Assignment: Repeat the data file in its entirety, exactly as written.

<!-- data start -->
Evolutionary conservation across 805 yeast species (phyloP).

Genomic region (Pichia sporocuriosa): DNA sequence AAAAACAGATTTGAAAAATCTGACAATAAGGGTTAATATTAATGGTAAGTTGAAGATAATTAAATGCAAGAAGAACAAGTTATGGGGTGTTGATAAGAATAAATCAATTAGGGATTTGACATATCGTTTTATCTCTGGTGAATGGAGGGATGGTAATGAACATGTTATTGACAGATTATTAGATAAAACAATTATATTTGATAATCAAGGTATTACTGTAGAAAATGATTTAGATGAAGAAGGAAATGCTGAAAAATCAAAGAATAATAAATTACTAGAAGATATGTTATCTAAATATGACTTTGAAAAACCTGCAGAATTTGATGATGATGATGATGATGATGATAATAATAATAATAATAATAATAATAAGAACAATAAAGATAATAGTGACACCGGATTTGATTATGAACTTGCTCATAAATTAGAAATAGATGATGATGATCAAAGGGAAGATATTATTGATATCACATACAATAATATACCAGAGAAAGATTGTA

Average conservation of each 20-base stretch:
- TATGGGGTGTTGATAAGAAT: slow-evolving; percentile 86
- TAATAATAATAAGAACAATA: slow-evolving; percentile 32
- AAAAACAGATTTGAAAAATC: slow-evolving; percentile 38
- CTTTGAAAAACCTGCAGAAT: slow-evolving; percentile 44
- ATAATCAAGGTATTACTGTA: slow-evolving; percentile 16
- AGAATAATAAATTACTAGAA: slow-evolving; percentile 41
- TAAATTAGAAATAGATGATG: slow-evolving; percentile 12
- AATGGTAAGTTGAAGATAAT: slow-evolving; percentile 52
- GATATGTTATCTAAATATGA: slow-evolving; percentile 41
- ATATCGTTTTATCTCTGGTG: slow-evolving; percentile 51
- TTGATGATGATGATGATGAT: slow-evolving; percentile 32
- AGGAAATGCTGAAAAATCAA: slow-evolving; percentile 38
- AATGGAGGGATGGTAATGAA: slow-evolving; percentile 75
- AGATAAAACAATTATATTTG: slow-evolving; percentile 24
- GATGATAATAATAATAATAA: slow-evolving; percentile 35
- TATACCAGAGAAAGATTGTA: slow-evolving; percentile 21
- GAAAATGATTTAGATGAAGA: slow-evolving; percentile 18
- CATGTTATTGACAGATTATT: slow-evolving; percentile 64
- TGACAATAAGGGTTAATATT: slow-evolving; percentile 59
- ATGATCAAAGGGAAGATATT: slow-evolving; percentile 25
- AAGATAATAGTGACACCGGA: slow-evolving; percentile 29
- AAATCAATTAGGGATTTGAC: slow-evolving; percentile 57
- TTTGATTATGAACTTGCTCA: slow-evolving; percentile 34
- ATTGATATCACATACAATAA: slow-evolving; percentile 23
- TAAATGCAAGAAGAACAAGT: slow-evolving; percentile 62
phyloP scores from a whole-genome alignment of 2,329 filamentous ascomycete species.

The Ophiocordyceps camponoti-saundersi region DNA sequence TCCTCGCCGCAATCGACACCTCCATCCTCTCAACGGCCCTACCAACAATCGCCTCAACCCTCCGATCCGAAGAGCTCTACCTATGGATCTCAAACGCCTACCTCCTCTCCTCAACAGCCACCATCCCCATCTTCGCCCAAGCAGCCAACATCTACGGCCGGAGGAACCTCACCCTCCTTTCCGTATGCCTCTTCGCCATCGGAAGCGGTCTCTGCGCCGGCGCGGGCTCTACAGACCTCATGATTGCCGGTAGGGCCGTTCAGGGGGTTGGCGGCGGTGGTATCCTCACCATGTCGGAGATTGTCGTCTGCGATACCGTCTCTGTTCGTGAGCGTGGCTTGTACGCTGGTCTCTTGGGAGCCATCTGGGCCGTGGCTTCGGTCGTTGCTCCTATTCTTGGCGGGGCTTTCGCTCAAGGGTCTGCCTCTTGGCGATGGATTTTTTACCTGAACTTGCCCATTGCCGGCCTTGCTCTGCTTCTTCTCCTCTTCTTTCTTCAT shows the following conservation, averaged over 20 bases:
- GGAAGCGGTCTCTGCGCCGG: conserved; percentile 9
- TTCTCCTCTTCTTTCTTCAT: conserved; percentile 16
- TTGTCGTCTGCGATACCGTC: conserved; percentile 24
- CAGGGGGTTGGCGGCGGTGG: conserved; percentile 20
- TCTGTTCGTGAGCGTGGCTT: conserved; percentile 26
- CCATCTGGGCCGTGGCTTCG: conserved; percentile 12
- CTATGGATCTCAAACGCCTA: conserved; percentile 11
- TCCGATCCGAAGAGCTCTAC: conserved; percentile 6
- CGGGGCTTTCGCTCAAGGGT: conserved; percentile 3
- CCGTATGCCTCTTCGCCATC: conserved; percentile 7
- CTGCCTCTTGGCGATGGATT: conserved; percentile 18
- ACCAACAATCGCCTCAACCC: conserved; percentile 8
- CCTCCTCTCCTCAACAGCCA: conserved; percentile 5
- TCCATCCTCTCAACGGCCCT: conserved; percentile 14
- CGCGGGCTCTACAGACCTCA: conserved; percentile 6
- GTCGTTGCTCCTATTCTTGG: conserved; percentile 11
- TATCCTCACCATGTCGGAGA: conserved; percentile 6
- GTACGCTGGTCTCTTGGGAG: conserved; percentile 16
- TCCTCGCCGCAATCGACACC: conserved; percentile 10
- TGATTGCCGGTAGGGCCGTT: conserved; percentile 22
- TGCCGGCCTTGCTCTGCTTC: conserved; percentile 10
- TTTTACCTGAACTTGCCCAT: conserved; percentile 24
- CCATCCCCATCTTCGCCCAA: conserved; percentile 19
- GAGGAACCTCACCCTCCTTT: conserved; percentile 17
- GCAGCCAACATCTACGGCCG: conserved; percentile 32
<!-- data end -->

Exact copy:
Evolutionary conservation across 805 yeast species (phyloP).

Genomic region (Pichia sporocuriosa): DNA sequence AAAAACAGATTTGAAAAATCTGACAATAAGGGTTAATATTAATGGTAAGTTGAAGATAATTAAATGCAAGAAGAACAAGTTATGGGGTGTTGATAAGAATAAATCAATTAGGGATTTGACATATCGTTTTATCTCTGGTGAATGGAGGGATGGTAATGAACATGTTATTGACAGATTATTAGATAAAACAATTATATTTGATAATCAAGGTATTACTGTAGAAAATGATTTAGATGAAGAAGGAAATGCTGAAAAATCAAAGAATAATAAATTACTAGAAGATATGTTATCTAAATATGACTTTGAAAAACCTGCAGAATTTGATGATGATGATGATGATGATGATAATAATAATAATAATAATAATAATAAGAACAATAAAGATAATAGTGACACCGGATTTGATTATGAACTTGCTCATAAATTAGAAATAGATGATGATGATCAAAGGGAAGATATTATTGATATCACATACAATAATATACCAGAGAAAGATTGTA

Average conservation of each 20-base stretch:
- TATGGGGTGTTGATAAGAAT: slow-evolving; percentile 86
- TAATAATAATAAGAACAATA: slow-evolving; percentile 32
- AAAAACAGATTTGAAAAATC: slow-evolving; percentile 38
- CTTTGAAAAACCTGCAGAAT: slow-evolving; percentile 44
- ATAATCAAGGTATTACTGTA: slow-evolving; percentile 16
- AGAATAATAAATTACTAGAA: slow-evolving; percentile 41
- TAAATTAGAAATAGATGATG: slow-evolving; percentile 12
- AATGGTAAGTTGAAGATAAT: slow-evolving; percentile 52
- GATATGTTATCTAAATATGA: slow-evolving; percentile 41
- ATATCGTTTTATCTCTGGTG: slow-evolving; percentile 51
- TTGATGATGATGATGATGAT: slow-evolving; percentile 32
- AGGAAATGCTGAAAAATCAA: slow-evolving; percentile 38
- AATGGAGGGATGGTAATGAA: slow-evolving; percentile 75
- AGATAAAACAATTATATTTG: slow-evolving; percentile 24
- GATGATAATAATAATAATAA: slow-evolving; percentile 35
- TATACCAGAGAAAGATTGTA: slow-evolving; percentile 21
- GAAAATGATTTAGATGAAGA: slow-evolving; percentile 18
- CATGTTATTGACAGATTATT: slow-evolving; percentile 64
- TGACAATAAGGGTTAATATT: slow-evolving; percentile 59
- ATGATCAAAGGGAAGATATT: slow-evolving; percentile 25
- AAGATAATAGTGACACCGGA: slow-evolving; percentile 29
- AAATCAATTAGGGATTTGAC: slow-evolving; percentile 57
- TTTGATTATGAACTTGCTCA: slow-evolving; percentile 34
- ATTGATATCACATACAATAA: slow-evolving; percentile 23
- TAAATGCAAGAAGAACAAGT: slow-evolving; percentile 62
phyloP scores from a whole-genome alignment of 2,329 filamentous ascomycete species.

The Ophiocordyceps camponoti-saundersi region DNA sequence TCCTCGCCGCAATCGACACCTCCATCCTCTCAACGGCCCTACCAACAATCGCCTCAACCCTCCGATCCGAAGAGCTCTACCTATGGATCTCAAACGCCTACCTCCTCTCCTCAACAGCCACCATCCCCATCTTCGCCCAAGCAGCCAACATCTACGGCCGGAGGAACCTCACCCTCCTTTCCGTATGCCTCTTCGCCATCGGAAGCGGTCTCTGCGCCGGCGCGGGCTCTACAGACCTCATGATTGCCGGTAGGGCCGTTCAGGGGGTTGGCGGCGGTGGTATCCTCACCATGTCGGAGATTGTCGTCTGCGATACCGTCTCTGTTCGTGAGCGTGGCTTGTACGCTGGTCTCTTGGGAGCCATCTGGGCCGTGGCTTCGGTCGTTGCTCCTATTCTTGGCGGGGCTTTCGCTCAAGGGTCTGCCTCTTGGCGATGGATTTTTTACCTGAACTTGCCCATTGCCGGCCTTGCTCTGCTTCTTCTCCTCTTCTTTCTTCAT shows the following conservation, averaged over 20 bases:
- GGAAGCGGTCTCTGCGCCGG: conserved; percentile 9
- TTCTCCTCTTCTTTCTTCAT: conserved; percentile 16
- TTGTCGTCTGCGATACCGTC: conserved; percentile 24
- CAGGGGGTTGGCGGCGGTGG: conserved; percentile 20
- TCTGTTCGTGAGCGTGGCTT: conserved; percentile 26
- CCATCTGGGCCGTGGCTTCG: conserved; percentile 12
- CTATGGATCTCAAACGCCTA: conserved; percentile 11
- TCCGATCCGAAGAGCTCTAC: conserved; percentile 6
- CGGGGCTTTCGCTCAAGGGT: conserved; percentile 3
- CCGTATGCCTCTTCGCCATC: conserved; percentile 7
- CTGCCTCTTGGCGATGGATT: conserved; percentile 18
- ACCAACAATCGCCTCAACCC: conserved; percentile 8
- CCTCCTCTCCTCAACAGCCA: conserved; percentile 5
- TCCATCCTCTCAACGGCCCT: conserved; percentile 14
- CGCGGGCTCTACAGACCTCA: conserved; percentile 6
- GTCGTTGCTCCTATTCTTGG: conserved; percentile 11
- TATCCTCACCATGTCGGAGA: conserved; percentile 6
- GTACGCTGGTCTCTTGGGAG: conserved; percentile 16
- TCCTCGCCGCAATCGACACC: conserved; percentile 10
- TGATTGCCGGTAGGGCCGTT: conserved; percentile 22
- TGCCGGCCTTGCTCTGCTTC: conserved; percentile 10
- TTTTACCTGAACTTGCCCAT: conserved; percentile 24
- CCATCCCCATCTTCGCCCAA: conserved; percentile 19
- GAGGAACCTCACCCTCCTTT: conserved; percentile 17
- GCAGCCAACATCTACGGCCG: conserved; percentile 32